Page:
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GEOFFREY VINSAUF Itinerary of Richard I and others to the Holy Land

 
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GEOFFREY VINSAUF
Itinerary of Richard I and others to the Holy Land
page 64

on them of Greek fire; and there was great mourning and lamentation amongst the people. 0! with what earnestness had we expected the arrival of the kings! How fallen were our hopes! They had come, and we profited not; nay, we suffered a severer loss than usual, and those we expected came to no purpose. Our men of France having laid aside their arms, the Turks began to revile them shamefully; and reproached them with not being able to accomplish what they had begun; moreover, they threw Greek fire on the machines and other warlike instruments of the king of France, which had been made with such care, and destroyed them. Whence the king of France, overcome by fury and anger, sunk into a state of languid sickness, from sorrow, it was said; and, from confusion and discouragement, mounted not on horseback.

Chapter VI. - How, in consequence of the illness of the two kings, the army was closely pressed; and how they were comforted by the arrival of the Nectars.

Thus the army pined away from excessive grief and discouragement at the sickness of the two kings; for they had not a chief or leader to fight the battles of the Lord. To add to the public grief, the count of Flanders died immaturely. The arrival of the Nectars (? Esneckars) in some measure consoled the army, amidst the distress which these circumstances occasioned. There came, after a tranquil voyage, very many bishops and princes, each accompanied by his own retinue, to the aid of the Christians, whose names were, the bishop of Eneverria, Roger de Toony, and many brothers and kinsmen surnamed de Cornebu; Robert de Newbury, Jordan de Humez, the chamberlain of Tancarville, Robert, earl of Leicester; Gerard de Talebor, Radulph Taisson; also the knights named of Torole; the viscount of Castle Dim, Bertram de Verdun, Roger de Hardencort, and the knights of Praels; Garin fitz Gerold, and those of Mara, Henry fitz Nicholas; Ernald de Magnaville, the Stutevilles, William Martel, William Maler, William Bloez, Godard de Loreora, Roger de Satya, Andrew de Chavenguy, Hugo le Brun, Geoffrey do Rancona, Radulph de Mauleon, William des Rocques, Geoffrey de Lancelles; Hugh de Fierte, who was in Cyprus when it was taken, and afterwards came to Acre. The two kings were sick, but the Lord reserved them to succour the Christians, and to recover the city.

Chapter VII. - How the petrariǽ of the two kings, and those of the army of the faithful, attacked the tower Maledictum, and shook down and destroyed a great part of the wall.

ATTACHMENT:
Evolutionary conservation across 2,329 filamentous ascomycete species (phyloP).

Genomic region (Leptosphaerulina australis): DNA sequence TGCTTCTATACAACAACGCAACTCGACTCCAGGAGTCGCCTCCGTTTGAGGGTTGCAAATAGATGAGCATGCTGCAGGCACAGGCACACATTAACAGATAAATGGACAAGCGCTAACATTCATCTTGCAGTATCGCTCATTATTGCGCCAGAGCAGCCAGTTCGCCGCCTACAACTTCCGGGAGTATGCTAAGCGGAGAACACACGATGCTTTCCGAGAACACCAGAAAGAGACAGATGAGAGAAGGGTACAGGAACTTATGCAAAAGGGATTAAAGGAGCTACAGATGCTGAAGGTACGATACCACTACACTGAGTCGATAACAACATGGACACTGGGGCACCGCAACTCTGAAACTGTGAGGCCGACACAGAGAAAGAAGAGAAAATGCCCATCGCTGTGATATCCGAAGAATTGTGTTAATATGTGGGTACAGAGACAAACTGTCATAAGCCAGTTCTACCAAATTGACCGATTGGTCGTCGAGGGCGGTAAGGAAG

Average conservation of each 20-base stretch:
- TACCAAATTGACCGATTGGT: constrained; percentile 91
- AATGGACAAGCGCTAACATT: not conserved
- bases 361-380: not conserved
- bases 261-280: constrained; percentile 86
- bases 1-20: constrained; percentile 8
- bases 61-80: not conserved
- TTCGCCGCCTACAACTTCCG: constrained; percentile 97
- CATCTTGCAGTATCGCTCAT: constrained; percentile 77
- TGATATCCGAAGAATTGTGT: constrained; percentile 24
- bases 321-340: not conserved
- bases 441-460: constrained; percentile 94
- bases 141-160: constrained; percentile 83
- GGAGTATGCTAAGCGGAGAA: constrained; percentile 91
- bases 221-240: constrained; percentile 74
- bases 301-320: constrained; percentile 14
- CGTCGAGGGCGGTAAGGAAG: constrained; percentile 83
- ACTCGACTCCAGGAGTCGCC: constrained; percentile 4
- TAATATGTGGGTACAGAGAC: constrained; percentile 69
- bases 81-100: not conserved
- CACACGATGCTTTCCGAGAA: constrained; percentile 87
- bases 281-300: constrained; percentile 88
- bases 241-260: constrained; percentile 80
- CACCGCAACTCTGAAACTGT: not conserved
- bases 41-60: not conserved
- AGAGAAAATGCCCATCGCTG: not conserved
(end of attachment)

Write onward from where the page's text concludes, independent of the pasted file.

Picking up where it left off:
The king of France first recovered from his sickness, and turned his attention to the construction of machines and petrariǽ, suitable for attacks, and which he determined to ply night and day, and he had one of superior quality, to which they gave the name of "Bad Neighbour." The Turks also had one they called "Bad Kinsman," which by its violent casts, often broke "Bad Neighbour" in pieces; but the king of France rebuilt it, until by constant blows, he broke down part of the principal city wall, and shook the tower Maledictum. On one side, the petraria of the duke of Burgundy plied; on the other, that of the Templars did severe execution; while that of the Hospitallers never ceased to cast terror amongst the Turks. Besides these, there was one petraria, erected at the common expense, which they were in the habit of calling the "petraria of God." Near it, there constantly preached a priest, a man of great probity, who collected money to restore it at their joint expense, and to hire persons to bring stones for casting. By means of this engine, a part of the wall of the tower Maledictum was at length shaken down, for about two poles’ length. The count of Flanders had a very choice petraria of large size, which after his death, King Richard possessed; besides a smaller one, equally good. These two were plied incessantly, close by a gate the Turks used to frequent, until part of the tower was knocked down. In addition to these two, King Richard had constructed two others of choice workmanship and material, which would strike a place at an incalculable distance. He had also built one put together very compactly, which the people called "Berefred," with steps to mount it, fitting most tightly to it; covered with raw hides and ropes, and having layers of most solid wood, not to be destroyed by any blows, nor open to injury from the pouring thereon of Greek fire, or any other material. He also prepared two mangonels, one of which was of such violence and rapidity, that what it hurled, reached the inner rows of the city marketplace. These engines were plied day and night, and it is well known that a stone sent from one of them killed twelve men with its blow; the stone was afterwards carried to Saladin for inspection; and King Richard had brought it from Messina, which city he had taken. Such stones and flinty pieces of rock, of the smoothest kind, nothing could withstand; but they either shattered in pieces the object they struck, or ground it to powder. The king was confined to his bed by a severe attack of fever, which discouraged him;

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